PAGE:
A class is an object that determines the structure and behavior of a set of other objects, which are called its instances.
A class can inherit structure and behavior from other classes. A class whose definition refers to other classes for the purpose of inheriting from them is said to be a subclass of each of those classes. The classes that are designated for purposes of inheritance are said to be superclasses of the inheriting class.
A class can have a name. The function class-name takes a class object and returns its name. The name of an anonymous class is nil. A symbol can name a class. The function find-class takes a symbol and returns the class that the symbol names. A class has a proper name if the name is a symbol and if the name of the class names that class. That is, a class C has the proper name S if S= (class-name C) and C= (find-class S). Notice that it is possible for (find-class S1) = (find-class S2) and S1/=S2. If C= (find-class S), we say that C is the class named S.
A class C1 is a direct superclass of a class C2 if C2 explicitly designates C1 as a superclass in its definition. In this case C2 is a direct subclass of C1. A class Cn is a superclass of a class C1 if there exists a series of classes C2,...,Cn-1 such that Ci+1 is a direct superclass of Ci for 1 <=i<n. In this case, C1 is a subclass of Cn. A class is considered neither a superclass nor a subclass of itself. That is, if C1 is a superclass of C2, then C1 /=C2. The set of classes consisting of some given class C along with all of its superclasses is called ``C and its superclasses.''
Each class has a class precedence list, which is a total ordering on the set of the given class and its superclasses. The total ordering is expressed as a list ordered from most specific to least specific. The class precedence list is used in several ways. In general, more specific classes can shadow features that would otherwise be inherited from less specific classes. The method selection and combination process uses the class precedence list to order methods from most specific to least specific.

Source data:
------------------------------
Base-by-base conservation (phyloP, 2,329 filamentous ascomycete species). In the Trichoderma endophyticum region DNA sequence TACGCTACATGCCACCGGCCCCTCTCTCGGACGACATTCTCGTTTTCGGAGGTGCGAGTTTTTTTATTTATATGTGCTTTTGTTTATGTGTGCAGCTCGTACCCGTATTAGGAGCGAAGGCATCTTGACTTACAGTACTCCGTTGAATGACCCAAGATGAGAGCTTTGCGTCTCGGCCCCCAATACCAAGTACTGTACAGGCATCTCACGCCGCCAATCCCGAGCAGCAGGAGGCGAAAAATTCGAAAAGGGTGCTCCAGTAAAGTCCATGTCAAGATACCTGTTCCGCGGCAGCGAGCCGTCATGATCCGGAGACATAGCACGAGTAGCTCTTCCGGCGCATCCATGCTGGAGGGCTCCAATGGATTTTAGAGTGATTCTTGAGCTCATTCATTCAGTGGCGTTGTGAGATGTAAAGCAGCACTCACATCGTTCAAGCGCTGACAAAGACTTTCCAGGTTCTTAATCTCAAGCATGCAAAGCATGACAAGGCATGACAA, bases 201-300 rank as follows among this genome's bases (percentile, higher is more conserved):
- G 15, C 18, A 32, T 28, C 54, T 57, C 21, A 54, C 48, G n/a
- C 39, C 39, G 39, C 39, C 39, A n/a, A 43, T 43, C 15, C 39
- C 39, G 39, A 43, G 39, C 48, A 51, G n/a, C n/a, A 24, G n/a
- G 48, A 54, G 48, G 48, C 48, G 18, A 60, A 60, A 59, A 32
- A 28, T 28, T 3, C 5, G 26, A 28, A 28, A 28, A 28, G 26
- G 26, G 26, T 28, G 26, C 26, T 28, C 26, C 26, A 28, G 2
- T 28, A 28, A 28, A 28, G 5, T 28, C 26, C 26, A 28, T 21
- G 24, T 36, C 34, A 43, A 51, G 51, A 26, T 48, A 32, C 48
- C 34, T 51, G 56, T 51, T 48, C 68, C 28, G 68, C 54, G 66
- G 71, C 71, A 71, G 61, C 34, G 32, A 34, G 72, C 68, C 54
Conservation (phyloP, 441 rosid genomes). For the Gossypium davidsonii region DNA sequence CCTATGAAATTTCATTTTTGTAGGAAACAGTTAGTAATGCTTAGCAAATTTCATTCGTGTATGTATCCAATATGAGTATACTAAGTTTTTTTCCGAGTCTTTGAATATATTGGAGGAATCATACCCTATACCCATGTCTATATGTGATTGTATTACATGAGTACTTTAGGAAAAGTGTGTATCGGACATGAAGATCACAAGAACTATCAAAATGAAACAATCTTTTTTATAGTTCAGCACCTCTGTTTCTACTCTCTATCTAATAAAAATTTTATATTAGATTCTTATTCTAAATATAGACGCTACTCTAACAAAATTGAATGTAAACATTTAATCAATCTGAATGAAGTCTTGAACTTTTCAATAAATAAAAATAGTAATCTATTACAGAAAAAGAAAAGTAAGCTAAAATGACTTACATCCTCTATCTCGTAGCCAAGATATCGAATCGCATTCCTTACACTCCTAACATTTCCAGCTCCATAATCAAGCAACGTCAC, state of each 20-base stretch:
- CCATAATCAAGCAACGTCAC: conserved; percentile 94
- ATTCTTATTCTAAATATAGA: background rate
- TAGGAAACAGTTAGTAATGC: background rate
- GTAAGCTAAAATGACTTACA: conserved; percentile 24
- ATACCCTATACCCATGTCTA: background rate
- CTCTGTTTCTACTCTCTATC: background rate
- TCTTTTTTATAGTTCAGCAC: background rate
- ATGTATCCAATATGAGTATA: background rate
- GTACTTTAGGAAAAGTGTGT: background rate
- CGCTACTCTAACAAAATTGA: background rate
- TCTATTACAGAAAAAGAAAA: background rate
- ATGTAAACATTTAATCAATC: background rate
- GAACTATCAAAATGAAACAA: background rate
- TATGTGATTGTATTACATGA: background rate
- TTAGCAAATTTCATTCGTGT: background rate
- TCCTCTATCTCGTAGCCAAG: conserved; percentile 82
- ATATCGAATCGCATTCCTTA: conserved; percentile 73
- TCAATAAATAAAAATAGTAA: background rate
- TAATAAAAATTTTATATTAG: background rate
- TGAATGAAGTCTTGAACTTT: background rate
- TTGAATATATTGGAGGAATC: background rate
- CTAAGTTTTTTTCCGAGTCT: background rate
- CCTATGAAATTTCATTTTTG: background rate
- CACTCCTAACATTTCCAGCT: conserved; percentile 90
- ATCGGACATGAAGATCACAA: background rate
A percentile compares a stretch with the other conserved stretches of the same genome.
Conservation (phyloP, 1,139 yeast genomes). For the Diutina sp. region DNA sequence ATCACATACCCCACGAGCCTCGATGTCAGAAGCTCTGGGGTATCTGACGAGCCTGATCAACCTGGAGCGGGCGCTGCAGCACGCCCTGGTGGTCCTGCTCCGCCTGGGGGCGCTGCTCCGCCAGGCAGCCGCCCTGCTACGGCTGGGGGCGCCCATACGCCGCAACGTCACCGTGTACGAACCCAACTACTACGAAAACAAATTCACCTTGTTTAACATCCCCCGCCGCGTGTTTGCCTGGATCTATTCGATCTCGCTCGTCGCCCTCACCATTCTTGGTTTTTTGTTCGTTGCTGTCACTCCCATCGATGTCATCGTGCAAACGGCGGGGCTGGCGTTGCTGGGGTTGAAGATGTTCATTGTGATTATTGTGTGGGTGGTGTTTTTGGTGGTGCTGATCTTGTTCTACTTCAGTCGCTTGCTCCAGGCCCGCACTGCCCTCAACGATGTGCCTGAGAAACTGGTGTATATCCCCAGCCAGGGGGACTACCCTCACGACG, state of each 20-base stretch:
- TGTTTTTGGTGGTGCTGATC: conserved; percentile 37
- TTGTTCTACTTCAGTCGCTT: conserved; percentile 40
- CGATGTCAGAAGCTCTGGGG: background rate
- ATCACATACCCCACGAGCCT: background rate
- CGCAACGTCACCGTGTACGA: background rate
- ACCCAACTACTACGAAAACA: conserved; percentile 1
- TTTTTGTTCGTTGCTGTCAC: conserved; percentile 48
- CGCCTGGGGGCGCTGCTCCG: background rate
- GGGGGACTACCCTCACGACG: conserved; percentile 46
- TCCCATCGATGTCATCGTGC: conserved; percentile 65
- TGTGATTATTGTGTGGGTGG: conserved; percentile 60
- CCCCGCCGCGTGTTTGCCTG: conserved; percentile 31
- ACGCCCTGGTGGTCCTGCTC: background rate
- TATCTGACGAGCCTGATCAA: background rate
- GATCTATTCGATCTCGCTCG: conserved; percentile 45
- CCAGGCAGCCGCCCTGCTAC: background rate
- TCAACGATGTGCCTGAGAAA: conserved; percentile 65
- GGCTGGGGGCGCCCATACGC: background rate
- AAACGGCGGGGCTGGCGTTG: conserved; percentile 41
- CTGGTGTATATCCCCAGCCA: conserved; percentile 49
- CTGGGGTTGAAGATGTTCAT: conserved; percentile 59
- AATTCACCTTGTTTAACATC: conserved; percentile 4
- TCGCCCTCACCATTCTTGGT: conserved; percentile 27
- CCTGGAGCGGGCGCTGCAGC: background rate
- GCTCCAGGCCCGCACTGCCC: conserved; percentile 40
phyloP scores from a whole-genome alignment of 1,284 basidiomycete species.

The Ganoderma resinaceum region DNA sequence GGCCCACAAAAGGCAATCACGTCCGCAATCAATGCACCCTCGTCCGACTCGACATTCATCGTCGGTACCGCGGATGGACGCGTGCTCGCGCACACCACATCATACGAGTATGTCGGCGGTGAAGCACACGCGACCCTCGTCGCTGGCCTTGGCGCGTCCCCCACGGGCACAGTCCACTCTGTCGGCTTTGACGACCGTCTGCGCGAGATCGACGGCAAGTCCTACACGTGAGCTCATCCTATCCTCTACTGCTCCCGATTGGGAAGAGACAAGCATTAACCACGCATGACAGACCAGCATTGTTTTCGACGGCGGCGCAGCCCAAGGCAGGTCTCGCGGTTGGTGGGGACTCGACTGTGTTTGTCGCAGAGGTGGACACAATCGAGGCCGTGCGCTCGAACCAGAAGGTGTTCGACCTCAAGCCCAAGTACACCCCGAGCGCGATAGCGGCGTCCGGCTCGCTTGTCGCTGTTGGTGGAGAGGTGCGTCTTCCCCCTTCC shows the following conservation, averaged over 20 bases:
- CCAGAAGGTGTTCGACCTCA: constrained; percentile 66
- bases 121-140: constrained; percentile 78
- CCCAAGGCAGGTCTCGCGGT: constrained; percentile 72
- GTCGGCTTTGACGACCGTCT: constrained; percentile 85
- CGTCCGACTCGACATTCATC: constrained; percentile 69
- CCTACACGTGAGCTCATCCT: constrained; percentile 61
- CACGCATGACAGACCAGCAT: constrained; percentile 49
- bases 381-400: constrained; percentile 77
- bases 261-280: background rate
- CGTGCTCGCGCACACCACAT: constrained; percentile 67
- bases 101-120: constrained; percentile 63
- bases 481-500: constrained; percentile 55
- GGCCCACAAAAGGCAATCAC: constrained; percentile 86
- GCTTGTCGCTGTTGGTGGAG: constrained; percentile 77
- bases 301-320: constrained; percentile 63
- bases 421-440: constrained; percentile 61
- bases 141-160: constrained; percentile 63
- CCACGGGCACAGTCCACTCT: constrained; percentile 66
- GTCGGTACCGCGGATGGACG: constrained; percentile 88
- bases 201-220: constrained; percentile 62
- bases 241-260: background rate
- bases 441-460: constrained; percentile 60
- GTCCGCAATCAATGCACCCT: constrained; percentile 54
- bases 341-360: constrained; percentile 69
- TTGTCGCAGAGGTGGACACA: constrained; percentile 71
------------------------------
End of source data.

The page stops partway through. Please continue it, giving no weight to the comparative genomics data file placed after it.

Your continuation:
When a class is defined, the order in which its direct superclasses are mentioned in the defining form is important. Each class has a local precedence order, which is a list consisting of the class followed by its direct superclasses in the order mentioned in the defining form.
A class precedence list is always consistent with the local precedence order of each class in the list. The classes in each local precedence order appear within the class precedence list in the same order. If the local precedence orders are inconsistent with each other, no class precedence list can be constructed, and an error is signaled. The class precedence list and its computation is discussed in Section 4.3.5 (Determining the Class Precedence List).
classes are organized into a directed acyclic graph. There are two distinguished classes, named t and standard-object. The class named t has no superclasses. It is a superclass of every class except itself. The class named standard-object is an instance of the class standard-class and is a superclass of every class that is an instance of the class standard-class except itself.
There is a mapping from the object system class space into the type space. Many of the standard types specified in this document have a corresponding class that has the same name as the type. Some types do not have a corresponding class. The integration of the type and class systems is discussed in Section 4.3.7 (Integrating Types and Classes).
Classes are represented by objects that are themselves instances of classes. The class of the class of an object is termed the metaclass of that object. When no misinterpretation is possible, the term metaclass is used to refer to a class that has instances that are themselves classes. The metaclass determines the form of inheritance used by the classes that are its instances and the representation of the instances of those classes. The object system provides a default metaclass, standard-class, that is appropriate for most programs.
Except where otherwise specified, all classes mentioned in this standard are instances of the class standard-class, all generic functions are instances of the class standard-generic-function, and all methods are instances of the class standard-method.
220.127.116.11 Standard Metaclasses